[image ALT: Much of my site will be useless to you if you've got the images turned off!]
Bill Thayer

[image ALT: Cliccare qui per una pagina di aiuto in Italiano.]

[Link to a series of help pages]
[Link to the next level up]
[Link to my homepage]

 p1213  Uncia

Article by Philip Smith, B.A., of the University of London
on pp1213‑1214 of

William Smith, D.C.L., LL.D.:
A Dictionary of Greek and Roman Antiquities, John Murray, London, 1875.

UNCIA (ὀγκία, οὐγκία, οὐγγία), the twelfth part of the As or Libra, is derived by Varro from unus, as being the unit of the divisions of the as (L. L. V.171, Müller). It was subdivided into 2 semunciae, 3 duellae, 4 sicilici, 6 sextulae, 24 scrupula, and 144 siliquae. The values of the Uncia and its subdivisions, in terms of our own weights, will be found in the Tables.

In connecting the Roman system of weights and money with the Greek, another division of the uncia was used. When the drachmae was introduced into the Roman system as equivalent to the denarius of 96 to the pound [Denarius; Drachma] the uncia contained 8 drachmae, the drachmascrupula, the scrupulumoboli (since 6 oboli made up the drachma), and the obolossiliquae (κερατία). Therefore the uncia was divided into 8 drachmae, 24 scrupula, 48 oboli, 144 siliquae. In this division we have the origin of the modern Italian system, in which the pound is divided into 12 ounces, the ounce into 8 drams, the dram into 3 scruples, and the scruple into 6 carats. In each of these systems 1728 κερατία, siliquae, or carats make up the pound.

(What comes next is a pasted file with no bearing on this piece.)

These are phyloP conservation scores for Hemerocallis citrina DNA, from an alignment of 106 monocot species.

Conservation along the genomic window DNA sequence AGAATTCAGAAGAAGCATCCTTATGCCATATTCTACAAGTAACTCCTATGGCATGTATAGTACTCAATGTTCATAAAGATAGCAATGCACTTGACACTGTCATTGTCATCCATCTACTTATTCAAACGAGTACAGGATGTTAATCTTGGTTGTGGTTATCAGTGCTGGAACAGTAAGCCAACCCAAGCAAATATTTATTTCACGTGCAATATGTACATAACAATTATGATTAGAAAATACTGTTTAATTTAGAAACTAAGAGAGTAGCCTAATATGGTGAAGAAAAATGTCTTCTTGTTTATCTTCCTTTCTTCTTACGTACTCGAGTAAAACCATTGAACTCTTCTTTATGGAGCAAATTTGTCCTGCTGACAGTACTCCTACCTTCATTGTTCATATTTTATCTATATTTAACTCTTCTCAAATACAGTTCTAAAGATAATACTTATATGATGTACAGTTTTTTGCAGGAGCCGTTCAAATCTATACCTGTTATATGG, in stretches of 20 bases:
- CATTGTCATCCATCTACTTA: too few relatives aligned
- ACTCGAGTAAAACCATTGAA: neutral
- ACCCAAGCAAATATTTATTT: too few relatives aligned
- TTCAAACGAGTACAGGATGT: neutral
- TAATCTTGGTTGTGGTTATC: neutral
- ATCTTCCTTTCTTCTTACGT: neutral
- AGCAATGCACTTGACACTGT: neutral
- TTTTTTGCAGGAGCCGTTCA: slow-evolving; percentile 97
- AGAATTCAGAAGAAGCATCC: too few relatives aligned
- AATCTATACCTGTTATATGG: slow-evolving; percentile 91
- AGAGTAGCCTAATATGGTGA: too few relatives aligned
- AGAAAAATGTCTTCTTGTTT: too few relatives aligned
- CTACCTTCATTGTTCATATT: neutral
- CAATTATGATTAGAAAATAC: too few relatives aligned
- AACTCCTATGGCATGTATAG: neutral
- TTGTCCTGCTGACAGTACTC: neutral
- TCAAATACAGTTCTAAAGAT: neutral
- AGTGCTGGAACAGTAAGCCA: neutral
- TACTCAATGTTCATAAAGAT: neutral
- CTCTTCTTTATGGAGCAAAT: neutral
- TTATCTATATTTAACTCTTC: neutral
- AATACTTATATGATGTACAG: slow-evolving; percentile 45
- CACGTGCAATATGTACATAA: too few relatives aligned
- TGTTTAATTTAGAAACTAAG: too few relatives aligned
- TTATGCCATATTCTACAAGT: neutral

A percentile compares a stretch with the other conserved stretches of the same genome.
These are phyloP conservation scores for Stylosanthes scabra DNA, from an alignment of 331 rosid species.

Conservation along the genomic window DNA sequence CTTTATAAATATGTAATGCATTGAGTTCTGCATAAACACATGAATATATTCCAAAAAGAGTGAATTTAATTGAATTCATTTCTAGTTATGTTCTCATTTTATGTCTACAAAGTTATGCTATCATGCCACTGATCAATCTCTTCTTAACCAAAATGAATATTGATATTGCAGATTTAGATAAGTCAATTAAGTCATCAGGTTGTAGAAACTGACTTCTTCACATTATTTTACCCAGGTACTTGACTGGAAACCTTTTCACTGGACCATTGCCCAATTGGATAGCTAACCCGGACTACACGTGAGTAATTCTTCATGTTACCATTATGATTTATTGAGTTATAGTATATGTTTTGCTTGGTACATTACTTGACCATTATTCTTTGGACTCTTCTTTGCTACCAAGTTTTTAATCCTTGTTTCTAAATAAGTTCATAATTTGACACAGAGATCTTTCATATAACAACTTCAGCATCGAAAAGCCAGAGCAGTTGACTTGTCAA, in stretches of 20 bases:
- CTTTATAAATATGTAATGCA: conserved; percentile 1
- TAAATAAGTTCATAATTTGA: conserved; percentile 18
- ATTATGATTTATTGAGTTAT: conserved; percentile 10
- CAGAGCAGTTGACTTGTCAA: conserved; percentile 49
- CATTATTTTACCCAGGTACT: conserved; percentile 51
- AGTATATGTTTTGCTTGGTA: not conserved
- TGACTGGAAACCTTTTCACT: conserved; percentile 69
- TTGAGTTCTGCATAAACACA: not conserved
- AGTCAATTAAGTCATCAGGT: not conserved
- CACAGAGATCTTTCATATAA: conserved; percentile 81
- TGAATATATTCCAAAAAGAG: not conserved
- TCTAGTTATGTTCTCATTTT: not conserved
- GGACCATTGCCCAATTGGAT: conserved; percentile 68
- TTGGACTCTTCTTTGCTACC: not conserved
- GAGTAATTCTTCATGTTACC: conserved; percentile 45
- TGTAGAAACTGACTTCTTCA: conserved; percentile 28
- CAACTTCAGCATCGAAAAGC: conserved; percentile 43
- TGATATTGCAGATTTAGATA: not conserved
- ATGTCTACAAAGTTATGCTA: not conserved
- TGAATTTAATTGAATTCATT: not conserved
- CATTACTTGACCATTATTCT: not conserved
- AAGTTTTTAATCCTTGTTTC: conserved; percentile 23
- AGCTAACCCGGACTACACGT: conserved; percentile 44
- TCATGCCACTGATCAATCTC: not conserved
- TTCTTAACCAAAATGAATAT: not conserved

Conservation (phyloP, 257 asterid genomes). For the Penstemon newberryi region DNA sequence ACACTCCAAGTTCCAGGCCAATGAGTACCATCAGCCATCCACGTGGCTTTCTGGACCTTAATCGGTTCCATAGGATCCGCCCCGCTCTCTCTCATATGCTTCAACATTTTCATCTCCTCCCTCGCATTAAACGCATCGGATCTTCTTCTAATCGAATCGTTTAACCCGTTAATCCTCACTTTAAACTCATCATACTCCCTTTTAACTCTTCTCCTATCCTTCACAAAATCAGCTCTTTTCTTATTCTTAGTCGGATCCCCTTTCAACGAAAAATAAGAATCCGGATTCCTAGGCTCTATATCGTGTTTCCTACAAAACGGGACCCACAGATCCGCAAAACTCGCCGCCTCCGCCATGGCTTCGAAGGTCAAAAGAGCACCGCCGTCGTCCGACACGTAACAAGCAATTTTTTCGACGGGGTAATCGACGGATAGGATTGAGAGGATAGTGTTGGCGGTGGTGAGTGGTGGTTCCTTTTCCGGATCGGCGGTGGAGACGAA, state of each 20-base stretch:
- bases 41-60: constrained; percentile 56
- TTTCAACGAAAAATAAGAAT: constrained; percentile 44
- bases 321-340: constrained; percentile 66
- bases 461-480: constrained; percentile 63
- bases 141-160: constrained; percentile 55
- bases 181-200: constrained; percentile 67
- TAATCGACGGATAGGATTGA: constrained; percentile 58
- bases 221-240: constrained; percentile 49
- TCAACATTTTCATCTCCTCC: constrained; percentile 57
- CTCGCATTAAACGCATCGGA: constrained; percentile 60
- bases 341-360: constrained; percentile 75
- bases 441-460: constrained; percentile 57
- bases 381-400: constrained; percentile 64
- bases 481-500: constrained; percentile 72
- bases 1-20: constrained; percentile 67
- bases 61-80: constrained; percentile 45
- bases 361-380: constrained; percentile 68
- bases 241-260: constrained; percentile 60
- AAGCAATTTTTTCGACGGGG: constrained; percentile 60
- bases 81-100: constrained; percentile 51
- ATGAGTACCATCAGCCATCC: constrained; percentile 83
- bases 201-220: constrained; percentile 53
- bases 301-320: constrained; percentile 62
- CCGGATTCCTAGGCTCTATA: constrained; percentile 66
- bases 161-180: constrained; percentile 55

The uncial system was adopted by the Greeks of Sicily, who called their obol λίτρα (the Roman libra), and divided it into twelve parts, each of which they called ὀγκία or οὐγκία (the Roman uncia). In this system the ὀγκία was reckoned equal to the χαλκοῦς [Litra; Nummus, pp813, 814].

Müller considers that the Greeks of Sicily, and also the Romans themselves, obtained the uncial system from the Etruscans (Etrusker, I p309).

The Romans applied the uncial division to all kinds of magnitude [As]. In length the uncia was the twelfth of a foot, whence the word inch, in area the twelfth of a jugerum, in content the twelfth of a sextarius, in time the twelfth of an  p1214 hour [As, sub fin.]. Respecting the uncia as a coin see As, p141A.

(Böckh, Metrolog. Untersuch. pp155, 160, 165, 293; Wurm, de Pond., &c. pp8, 9, 63, 67, 118, 138.

[image ALT: Valid HTML 4.01.]

Page updated: 22 Sep 04